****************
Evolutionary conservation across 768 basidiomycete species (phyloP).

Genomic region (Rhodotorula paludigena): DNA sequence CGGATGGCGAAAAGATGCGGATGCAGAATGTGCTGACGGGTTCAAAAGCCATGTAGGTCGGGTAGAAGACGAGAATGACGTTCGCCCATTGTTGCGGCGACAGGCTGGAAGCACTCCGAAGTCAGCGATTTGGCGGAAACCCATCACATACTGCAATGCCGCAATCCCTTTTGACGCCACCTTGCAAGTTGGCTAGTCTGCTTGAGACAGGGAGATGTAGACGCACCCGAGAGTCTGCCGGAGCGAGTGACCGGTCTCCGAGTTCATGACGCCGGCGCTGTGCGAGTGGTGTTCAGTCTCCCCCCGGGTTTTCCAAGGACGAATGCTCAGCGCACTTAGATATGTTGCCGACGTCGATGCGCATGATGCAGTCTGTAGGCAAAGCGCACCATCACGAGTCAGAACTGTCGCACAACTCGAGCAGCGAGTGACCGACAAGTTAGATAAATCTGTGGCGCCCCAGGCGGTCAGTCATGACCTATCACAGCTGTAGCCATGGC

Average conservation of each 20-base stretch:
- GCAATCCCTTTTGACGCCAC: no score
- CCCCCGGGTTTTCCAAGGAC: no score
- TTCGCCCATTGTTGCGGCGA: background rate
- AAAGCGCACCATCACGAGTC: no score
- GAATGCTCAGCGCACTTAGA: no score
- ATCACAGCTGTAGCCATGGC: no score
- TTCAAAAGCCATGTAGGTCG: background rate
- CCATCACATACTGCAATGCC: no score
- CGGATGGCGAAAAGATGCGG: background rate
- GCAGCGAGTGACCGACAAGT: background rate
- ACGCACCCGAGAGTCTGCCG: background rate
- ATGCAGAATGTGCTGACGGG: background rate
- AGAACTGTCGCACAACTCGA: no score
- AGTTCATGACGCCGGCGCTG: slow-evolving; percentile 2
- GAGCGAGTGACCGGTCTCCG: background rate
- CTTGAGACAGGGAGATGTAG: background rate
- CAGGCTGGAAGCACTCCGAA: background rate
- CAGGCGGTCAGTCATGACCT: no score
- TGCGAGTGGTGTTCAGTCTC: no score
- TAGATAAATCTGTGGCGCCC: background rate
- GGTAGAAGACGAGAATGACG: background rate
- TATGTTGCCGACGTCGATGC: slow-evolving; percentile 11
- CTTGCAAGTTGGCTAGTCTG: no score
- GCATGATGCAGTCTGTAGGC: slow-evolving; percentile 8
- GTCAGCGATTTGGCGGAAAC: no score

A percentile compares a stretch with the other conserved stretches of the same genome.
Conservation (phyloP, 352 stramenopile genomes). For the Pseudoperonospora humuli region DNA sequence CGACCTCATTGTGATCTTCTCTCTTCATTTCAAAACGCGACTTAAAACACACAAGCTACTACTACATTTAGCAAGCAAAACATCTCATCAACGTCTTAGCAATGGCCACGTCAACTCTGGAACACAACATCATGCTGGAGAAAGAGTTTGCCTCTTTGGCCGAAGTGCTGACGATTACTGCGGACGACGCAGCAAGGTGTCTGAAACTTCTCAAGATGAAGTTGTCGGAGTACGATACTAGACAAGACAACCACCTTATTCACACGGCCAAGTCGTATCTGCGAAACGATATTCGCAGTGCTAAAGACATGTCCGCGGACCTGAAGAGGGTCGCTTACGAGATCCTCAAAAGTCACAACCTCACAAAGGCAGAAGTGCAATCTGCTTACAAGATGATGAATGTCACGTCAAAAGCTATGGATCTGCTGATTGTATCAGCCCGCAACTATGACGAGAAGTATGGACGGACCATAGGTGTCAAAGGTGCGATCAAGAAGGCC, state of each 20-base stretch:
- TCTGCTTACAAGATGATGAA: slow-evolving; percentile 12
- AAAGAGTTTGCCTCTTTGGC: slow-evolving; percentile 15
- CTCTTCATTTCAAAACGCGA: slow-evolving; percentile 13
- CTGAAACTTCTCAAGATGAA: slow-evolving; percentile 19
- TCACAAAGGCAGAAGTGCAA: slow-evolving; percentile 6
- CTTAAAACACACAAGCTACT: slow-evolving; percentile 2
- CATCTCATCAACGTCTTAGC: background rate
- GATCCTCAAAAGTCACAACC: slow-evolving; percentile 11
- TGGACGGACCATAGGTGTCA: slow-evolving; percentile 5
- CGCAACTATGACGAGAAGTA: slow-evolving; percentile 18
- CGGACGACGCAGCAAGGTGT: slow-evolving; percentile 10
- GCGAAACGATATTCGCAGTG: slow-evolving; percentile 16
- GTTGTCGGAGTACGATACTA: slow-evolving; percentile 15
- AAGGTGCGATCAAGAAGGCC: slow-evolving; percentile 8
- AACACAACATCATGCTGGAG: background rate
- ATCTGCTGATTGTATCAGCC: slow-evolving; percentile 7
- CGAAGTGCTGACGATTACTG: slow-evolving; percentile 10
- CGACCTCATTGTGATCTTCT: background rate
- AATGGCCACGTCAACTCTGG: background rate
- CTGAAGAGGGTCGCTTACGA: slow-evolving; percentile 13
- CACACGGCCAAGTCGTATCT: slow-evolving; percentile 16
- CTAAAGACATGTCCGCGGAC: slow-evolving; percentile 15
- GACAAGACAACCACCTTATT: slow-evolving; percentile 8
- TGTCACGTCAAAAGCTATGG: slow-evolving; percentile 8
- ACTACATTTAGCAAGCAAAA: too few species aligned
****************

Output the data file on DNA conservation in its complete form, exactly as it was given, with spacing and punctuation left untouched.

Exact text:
Evolutionary conservation across 768 basidiomycete species (phyloP).

Genomic region (Rhodotorula paludigena): DNA sequence CGGATGGCGAAAAGATGCGGATGCAGAATGTGCTGACGGGTTCAAAAGCCATGTAGGTCGGGTAGAAGACGAGAATGACGTTCGCCCATTGTTGCGGCGACAGGCTGGAAGCACTCCGAAGTCAGCGATTTGGCGGAAACCCATCACATACTGCAATGCCGCAATCCCTTTTGACGCCACCTTGCAAGTTGGCTAGTCTGCTTGAGACAGGGAGATGTAGACGCACCCGAGAGTCTGCCGGAGCGAGTGACCGGTCTCCGAGTTCATGACGCCGGCGCTGTGCGAGTGGTGTTCAGTCTCCCCCCGGGTTTTCCAAGGACGAATGCTCAGCGCACTTAGATATGTTGCCGACGTCGATGCGCATGATGCAGTCTGTAGGCAAAGCGCACCATCACGAGTCAGAACTGTCGCACAACTCGAGCAGCGAGTGACCGACAAGTTAGATAAATCTGTGGCGCCCCAGGCGGTCAGTCATGACCTATCACAGCTGTAGCCATGGC

Average conservation of each 20-base stretch:
- GCAATCCCTTTTGACGCCAC: no score
- CCCCCGGGTTTTCCAAGGAC: no score
- TTCGCCCATTGTTGCGGCGA: background rate
- AAAGCGCACCATCACGAGTC: no score
- GAATGCTCAGCGCACTTAGA: no score
- ATCACAGCTGTAGCCATGGC: no score
- TTCAAAAGCCATGTAGGTCG: background rate
- CCATCACATACTGCAATGCC: no score
- CGGATGGCGAAAAGATGCGG: background rate
- GCAGCGAGTGACCGACAAGT: background rate
- ACGCACCCGAGAGTCTGCCG: background rate
- ATGCAGAATGTGCTGACGGG: background rate
- AGAACTGTCGCACAACTCGA: no score
- AGTTCATGACGCCGGCGCTG: slow-evolving; percentile 2
- GAGCGAGTGACCGGTCTCCG: background rate
- CTTGAGACAGGGAGATGTAG: background rate
- CAGGCTGGAAGCACTCCGAA: background rate
- CAGGCGGTCAGTCATGACCT: no score
- TGCGAGTGGTGTTCAGTCTC: no score
- TAGATAAATCTGTGGCGCCC: background rate
- GGTAGAAGACGAGAATGACG: background rate
- TATGTTGCCGACGTCGATGC: slow-evolving; percentile 11
- CTTGCAAGTTGGCTAGTCTG: no score
- GCATGATGCAGTCTGTAGGC: slow-evolving; percentile 8
- GTCAGCGATTTGGCGGAAAC: no score

A percentile compares a stretch with the other conserved stretches of the same genome.
Conservation (phyloP, 352 stramenopile genomes). For the Pseudoperonospora humuli region DNA sequence CGACCTCATTGTGATCTTCTCTCTTCATTTCAAAACGCGACTTAAAACACACAAGCTACTACTACATTTAGCAAGCAAAACATCTCATCAACGTCTTAGCAATGGCCACGTCAACTCTGGAACACAACATCATGCTGGAGAAAGAGTTTGCCTCTTTGGCCGAAGTGCTGACGATTACTGCGGACGACGCAGCAAGGTGTCTGAAACTTCTCAAGATGAAGTTGTCGGAGTACGATACTAGACAAGACAACCACCTTATTCACACGGCCAAGTCGTATCTGCGAAACGATATTCGCAGTGCTAAAGACATGTCCGCGGACCTGAAGAGGGTCGCTTACGAGATCCTCAAAAGTCACAACCTCACAAAGGCAGAAGTGCAATCTGCTTACAAGATGATGAATGTCACGTCAAAAGCTATGGATCTGCTGATTGTATCAGCCCGCAACTATGACGAGAAGTATGGACGGACCATAGGTGTCAAAGGTGCGATCAAGAAGGCC, state of each 20-base stretch:
- TCTGCTTACAAGATGATGAA: slow-evolving; percentile 12
- AAAGAGTTTGCCTCTTTGGC: slow-evolving; percentile 15
- CTCTTCATTTCAAAACGCGA: slow-evolving; percentile 13
- CTGAAACTTCTCAAGATGAA: slow-evolving; percentile 19
- TCACAAAGGCAGAAGTGCAA: slow-evolving; percentile 6
- CTTAAAACACACAAGCTACT: slow-evolving; percentile 2
- CATCTCATCAACGTCTTAGC: background rate
- GATCCTCAAAAGTCACAACC: slow-evolving; percentile 11
- TGGACGGACCATAGGTGTCA: slow-evolving; percentile 5
- CGCAACTATGACGAGAAGTA: slow-evolving; percentile 18
- CGGACGACGCAGCAAGGTGT: slow-evolving; percentile 10
- GCGAAACGATATTCGCAGTG: slow-evolving; percentile 16
- GTTGTCGGAGTACGATACTA: slow-evolving; percentile 15
- AAGGTGCGATCAAGAAGGCC: slow-evolving; percentile 8
- AACACAACATCATGCTGGAG: background rate
- ATCTGCTGATTGTATCAGCC: slow-evolving; percentile 7
- CGAAGTGCTGACGATTACTG: slow-evolving; percentile 10
- CGACCTCATTGTGATCTTCT: background rate
- AATGGCCACGTCAACTCTGG: background rate
- CTGAAGAGGGTCGCTTACGA: slow-evolving; percentile 13
- CACACGGCCAAGTCGTATCT: slow-evolving; percentile 16
- CTAAAGACATGTCCGCGGAC: slow-evolving; percentile 15
- GACAAGACAACCACCTTATT: slow-evolving; percentile 8
- TGTCACGTCAAAAGCTATGG: slow-evolving; percentile 8
- ACTACATTTAGCAAGCAAAA: too few species aligned